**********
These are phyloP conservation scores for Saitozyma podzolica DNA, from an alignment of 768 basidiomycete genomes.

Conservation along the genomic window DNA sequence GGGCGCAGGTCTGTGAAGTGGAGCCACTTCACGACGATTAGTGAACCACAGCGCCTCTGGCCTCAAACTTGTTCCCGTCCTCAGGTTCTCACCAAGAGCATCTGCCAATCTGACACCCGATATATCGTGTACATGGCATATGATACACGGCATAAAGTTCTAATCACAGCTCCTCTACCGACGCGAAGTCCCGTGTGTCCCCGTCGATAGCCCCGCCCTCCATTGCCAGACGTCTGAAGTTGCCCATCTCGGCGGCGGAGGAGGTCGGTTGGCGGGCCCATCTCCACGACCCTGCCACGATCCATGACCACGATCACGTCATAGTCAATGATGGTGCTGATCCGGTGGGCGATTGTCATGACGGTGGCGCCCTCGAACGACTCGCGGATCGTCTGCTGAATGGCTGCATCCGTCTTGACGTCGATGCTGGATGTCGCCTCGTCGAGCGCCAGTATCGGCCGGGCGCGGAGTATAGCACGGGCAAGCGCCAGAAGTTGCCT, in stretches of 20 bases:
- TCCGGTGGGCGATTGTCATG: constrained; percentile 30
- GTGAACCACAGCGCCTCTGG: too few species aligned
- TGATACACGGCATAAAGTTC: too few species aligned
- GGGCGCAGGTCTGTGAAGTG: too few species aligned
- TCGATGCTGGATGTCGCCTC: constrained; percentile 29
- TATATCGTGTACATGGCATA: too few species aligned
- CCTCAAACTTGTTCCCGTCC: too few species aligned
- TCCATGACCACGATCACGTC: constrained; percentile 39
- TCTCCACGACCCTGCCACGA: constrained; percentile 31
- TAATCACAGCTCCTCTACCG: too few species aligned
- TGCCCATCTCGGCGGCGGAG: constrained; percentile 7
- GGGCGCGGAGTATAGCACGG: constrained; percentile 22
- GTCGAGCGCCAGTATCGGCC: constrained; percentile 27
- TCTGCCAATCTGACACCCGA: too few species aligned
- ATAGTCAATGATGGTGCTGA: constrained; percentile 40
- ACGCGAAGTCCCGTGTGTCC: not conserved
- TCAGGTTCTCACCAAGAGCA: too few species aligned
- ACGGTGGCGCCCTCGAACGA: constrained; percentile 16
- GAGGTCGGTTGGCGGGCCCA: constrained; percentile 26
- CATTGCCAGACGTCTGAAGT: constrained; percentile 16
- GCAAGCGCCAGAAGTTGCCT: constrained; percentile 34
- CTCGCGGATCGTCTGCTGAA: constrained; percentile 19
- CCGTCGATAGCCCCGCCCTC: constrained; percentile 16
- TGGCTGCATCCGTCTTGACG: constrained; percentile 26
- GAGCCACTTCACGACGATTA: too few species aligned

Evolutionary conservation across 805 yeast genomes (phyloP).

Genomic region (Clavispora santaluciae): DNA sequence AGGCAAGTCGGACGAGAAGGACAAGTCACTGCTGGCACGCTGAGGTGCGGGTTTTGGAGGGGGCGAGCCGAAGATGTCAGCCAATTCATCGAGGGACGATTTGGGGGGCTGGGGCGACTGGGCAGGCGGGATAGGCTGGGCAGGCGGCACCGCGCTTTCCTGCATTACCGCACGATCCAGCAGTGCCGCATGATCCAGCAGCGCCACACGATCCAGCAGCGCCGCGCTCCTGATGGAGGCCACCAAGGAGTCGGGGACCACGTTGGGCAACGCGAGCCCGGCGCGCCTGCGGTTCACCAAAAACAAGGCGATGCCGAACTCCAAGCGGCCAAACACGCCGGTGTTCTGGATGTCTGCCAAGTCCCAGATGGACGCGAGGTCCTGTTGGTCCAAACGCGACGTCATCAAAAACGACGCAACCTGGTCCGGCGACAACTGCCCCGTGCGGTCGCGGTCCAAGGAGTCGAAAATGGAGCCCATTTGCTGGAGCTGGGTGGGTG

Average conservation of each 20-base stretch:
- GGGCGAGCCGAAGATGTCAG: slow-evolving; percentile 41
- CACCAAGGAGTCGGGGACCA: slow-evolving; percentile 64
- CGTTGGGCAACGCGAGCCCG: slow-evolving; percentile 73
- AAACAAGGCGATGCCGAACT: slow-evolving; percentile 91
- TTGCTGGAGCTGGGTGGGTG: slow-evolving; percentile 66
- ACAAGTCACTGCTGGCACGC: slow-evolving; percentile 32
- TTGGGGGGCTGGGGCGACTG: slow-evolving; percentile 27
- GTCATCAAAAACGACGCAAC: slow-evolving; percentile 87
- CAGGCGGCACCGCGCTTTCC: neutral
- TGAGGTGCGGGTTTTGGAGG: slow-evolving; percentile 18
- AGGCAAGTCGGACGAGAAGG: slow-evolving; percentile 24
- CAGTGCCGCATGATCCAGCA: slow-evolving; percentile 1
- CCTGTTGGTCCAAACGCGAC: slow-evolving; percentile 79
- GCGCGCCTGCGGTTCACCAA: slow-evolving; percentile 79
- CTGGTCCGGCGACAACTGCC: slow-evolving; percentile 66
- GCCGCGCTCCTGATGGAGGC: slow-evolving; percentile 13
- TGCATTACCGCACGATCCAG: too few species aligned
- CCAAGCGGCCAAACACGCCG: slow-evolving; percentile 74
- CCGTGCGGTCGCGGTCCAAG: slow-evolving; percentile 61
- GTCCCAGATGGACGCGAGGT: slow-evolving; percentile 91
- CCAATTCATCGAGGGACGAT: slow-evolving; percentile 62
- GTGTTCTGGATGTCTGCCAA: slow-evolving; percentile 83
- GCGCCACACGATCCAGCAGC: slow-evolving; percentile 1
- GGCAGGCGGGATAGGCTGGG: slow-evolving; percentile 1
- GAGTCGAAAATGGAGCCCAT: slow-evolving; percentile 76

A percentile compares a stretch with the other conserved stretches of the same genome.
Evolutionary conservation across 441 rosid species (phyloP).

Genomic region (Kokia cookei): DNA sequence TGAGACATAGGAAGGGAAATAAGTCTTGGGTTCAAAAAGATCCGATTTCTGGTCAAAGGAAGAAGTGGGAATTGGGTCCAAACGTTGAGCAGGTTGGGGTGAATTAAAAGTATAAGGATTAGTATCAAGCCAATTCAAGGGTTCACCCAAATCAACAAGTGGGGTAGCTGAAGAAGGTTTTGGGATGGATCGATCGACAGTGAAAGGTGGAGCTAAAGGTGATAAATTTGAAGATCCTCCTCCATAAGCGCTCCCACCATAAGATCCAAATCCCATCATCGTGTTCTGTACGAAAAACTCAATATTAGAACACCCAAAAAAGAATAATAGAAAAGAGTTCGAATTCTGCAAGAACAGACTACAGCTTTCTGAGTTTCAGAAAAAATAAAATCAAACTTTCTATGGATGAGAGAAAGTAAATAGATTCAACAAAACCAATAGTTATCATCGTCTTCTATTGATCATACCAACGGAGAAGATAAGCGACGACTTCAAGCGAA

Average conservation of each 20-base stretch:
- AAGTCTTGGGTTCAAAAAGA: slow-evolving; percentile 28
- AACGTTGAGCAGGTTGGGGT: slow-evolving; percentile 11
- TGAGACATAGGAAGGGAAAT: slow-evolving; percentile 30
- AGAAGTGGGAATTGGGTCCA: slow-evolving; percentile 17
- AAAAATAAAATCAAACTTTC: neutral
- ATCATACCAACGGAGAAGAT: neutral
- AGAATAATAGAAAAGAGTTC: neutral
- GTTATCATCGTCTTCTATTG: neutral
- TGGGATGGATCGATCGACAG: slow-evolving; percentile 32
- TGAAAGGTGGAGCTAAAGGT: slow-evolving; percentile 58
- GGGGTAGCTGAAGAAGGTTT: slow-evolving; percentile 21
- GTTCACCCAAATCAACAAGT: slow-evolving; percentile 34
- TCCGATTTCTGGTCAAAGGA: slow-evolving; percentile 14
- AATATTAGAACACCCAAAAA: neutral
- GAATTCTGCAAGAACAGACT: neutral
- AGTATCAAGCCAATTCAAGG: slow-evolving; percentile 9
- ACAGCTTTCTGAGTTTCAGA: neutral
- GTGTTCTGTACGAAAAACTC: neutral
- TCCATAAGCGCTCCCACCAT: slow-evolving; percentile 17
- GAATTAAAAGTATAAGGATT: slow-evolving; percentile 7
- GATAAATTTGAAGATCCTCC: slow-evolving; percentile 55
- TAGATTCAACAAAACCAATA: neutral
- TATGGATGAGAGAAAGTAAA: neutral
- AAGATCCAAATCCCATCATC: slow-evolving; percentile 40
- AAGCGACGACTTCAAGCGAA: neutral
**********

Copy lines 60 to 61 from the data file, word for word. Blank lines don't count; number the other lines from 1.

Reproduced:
- AAGTCTTGGGTTCAAAAAGA: slow-evolving; percentile 28
- AACGTTGAGCAGGTTGGGGT: slow-evolving; percentile 11